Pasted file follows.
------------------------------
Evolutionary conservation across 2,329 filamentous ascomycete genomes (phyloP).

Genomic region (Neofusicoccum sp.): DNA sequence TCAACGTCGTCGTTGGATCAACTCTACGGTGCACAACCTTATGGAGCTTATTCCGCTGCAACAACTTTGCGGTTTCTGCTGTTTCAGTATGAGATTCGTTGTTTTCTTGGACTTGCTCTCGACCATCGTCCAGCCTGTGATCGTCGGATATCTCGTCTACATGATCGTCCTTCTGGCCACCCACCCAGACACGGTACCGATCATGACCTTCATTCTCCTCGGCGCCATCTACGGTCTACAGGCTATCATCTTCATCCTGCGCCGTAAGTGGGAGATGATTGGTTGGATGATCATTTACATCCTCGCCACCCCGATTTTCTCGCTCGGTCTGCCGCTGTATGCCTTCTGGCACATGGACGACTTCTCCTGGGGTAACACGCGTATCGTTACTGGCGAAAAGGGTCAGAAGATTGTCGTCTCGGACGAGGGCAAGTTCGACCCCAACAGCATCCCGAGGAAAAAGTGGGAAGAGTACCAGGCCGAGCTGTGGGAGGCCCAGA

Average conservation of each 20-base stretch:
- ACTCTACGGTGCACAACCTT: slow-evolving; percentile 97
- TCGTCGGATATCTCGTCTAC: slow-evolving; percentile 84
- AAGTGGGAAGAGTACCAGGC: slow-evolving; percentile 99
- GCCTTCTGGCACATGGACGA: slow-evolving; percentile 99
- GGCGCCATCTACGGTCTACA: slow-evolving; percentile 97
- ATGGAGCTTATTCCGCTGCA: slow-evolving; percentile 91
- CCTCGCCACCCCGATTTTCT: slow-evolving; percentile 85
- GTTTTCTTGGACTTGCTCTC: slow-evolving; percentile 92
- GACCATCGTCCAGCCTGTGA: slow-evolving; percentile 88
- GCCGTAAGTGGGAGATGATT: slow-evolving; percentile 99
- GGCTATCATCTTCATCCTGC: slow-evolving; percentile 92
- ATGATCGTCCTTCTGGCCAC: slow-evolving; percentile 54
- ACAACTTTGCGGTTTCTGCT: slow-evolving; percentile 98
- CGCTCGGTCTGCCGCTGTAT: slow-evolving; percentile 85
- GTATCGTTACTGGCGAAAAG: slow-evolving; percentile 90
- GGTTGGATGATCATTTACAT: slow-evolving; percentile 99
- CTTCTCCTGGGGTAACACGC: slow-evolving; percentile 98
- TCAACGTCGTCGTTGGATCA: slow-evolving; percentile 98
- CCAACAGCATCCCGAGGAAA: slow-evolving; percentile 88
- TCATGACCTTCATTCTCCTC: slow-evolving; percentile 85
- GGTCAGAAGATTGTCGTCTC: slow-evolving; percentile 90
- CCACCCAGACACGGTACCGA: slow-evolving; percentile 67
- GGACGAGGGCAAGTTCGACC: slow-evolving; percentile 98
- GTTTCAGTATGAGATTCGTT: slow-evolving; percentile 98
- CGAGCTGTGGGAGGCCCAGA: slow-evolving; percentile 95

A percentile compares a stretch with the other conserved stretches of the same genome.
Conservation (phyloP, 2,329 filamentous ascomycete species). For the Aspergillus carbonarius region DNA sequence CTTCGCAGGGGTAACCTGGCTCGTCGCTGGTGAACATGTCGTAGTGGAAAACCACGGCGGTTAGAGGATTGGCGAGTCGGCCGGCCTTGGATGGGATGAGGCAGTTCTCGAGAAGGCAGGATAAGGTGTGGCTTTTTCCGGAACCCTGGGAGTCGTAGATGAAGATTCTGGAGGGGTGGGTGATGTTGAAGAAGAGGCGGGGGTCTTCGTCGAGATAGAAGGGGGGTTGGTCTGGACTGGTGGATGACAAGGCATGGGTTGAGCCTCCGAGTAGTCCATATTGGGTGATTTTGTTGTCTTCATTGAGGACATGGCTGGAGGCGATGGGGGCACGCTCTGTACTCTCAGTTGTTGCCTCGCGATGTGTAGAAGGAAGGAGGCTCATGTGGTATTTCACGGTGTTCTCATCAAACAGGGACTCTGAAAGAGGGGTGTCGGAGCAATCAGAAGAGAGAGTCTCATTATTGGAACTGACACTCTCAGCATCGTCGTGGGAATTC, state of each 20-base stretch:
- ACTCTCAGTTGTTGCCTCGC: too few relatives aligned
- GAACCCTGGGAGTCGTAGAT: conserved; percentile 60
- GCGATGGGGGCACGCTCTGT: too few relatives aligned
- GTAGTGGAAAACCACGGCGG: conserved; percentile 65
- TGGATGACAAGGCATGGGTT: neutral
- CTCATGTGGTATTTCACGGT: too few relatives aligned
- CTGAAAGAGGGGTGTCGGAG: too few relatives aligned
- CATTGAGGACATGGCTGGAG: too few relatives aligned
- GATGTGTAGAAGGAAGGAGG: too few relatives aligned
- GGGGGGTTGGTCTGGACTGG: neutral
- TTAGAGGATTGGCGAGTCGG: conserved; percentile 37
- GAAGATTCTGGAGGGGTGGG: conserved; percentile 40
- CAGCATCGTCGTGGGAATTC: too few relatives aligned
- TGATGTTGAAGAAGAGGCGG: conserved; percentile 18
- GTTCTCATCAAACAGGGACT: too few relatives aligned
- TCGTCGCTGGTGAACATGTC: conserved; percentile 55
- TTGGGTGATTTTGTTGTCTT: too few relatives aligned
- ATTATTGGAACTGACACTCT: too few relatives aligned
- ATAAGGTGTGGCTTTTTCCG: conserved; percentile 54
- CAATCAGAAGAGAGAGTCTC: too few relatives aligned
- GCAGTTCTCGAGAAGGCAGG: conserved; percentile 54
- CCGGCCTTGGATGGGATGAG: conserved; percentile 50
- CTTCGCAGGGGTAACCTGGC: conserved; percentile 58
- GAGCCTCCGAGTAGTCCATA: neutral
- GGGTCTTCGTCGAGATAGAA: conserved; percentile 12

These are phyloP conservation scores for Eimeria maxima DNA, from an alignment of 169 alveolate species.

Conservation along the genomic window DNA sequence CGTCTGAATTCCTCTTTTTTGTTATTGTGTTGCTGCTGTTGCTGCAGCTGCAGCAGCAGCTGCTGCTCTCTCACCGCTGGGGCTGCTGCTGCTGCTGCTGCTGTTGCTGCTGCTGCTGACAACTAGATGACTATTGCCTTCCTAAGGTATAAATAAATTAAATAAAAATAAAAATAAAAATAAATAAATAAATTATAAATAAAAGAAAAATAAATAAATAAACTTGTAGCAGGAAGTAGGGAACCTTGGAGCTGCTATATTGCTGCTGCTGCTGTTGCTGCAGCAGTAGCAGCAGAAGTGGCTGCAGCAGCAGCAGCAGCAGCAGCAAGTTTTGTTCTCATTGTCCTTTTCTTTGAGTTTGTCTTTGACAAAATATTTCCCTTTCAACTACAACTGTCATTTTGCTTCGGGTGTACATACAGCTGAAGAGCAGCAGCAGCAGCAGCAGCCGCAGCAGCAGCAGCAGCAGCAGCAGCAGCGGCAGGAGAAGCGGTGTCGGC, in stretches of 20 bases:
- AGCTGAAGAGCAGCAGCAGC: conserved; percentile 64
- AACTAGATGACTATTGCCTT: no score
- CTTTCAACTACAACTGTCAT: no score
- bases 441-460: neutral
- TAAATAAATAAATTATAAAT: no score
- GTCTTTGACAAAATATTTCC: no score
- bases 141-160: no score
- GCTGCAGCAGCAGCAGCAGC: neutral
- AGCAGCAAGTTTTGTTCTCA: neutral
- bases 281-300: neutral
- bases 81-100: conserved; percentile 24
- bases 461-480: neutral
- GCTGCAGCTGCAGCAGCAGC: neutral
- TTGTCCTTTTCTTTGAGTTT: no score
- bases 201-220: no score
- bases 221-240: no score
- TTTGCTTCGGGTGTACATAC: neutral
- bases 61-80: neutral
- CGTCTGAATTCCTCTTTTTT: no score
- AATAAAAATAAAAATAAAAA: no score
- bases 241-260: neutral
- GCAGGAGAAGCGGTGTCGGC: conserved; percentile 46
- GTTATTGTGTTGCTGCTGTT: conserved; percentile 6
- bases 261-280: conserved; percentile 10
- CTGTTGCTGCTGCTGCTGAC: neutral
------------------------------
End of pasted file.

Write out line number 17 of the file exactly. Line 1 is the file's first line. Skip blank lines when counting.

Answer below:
- CGCTCGGTCTGCCGCTGTAT: slow-evolving; percentile 85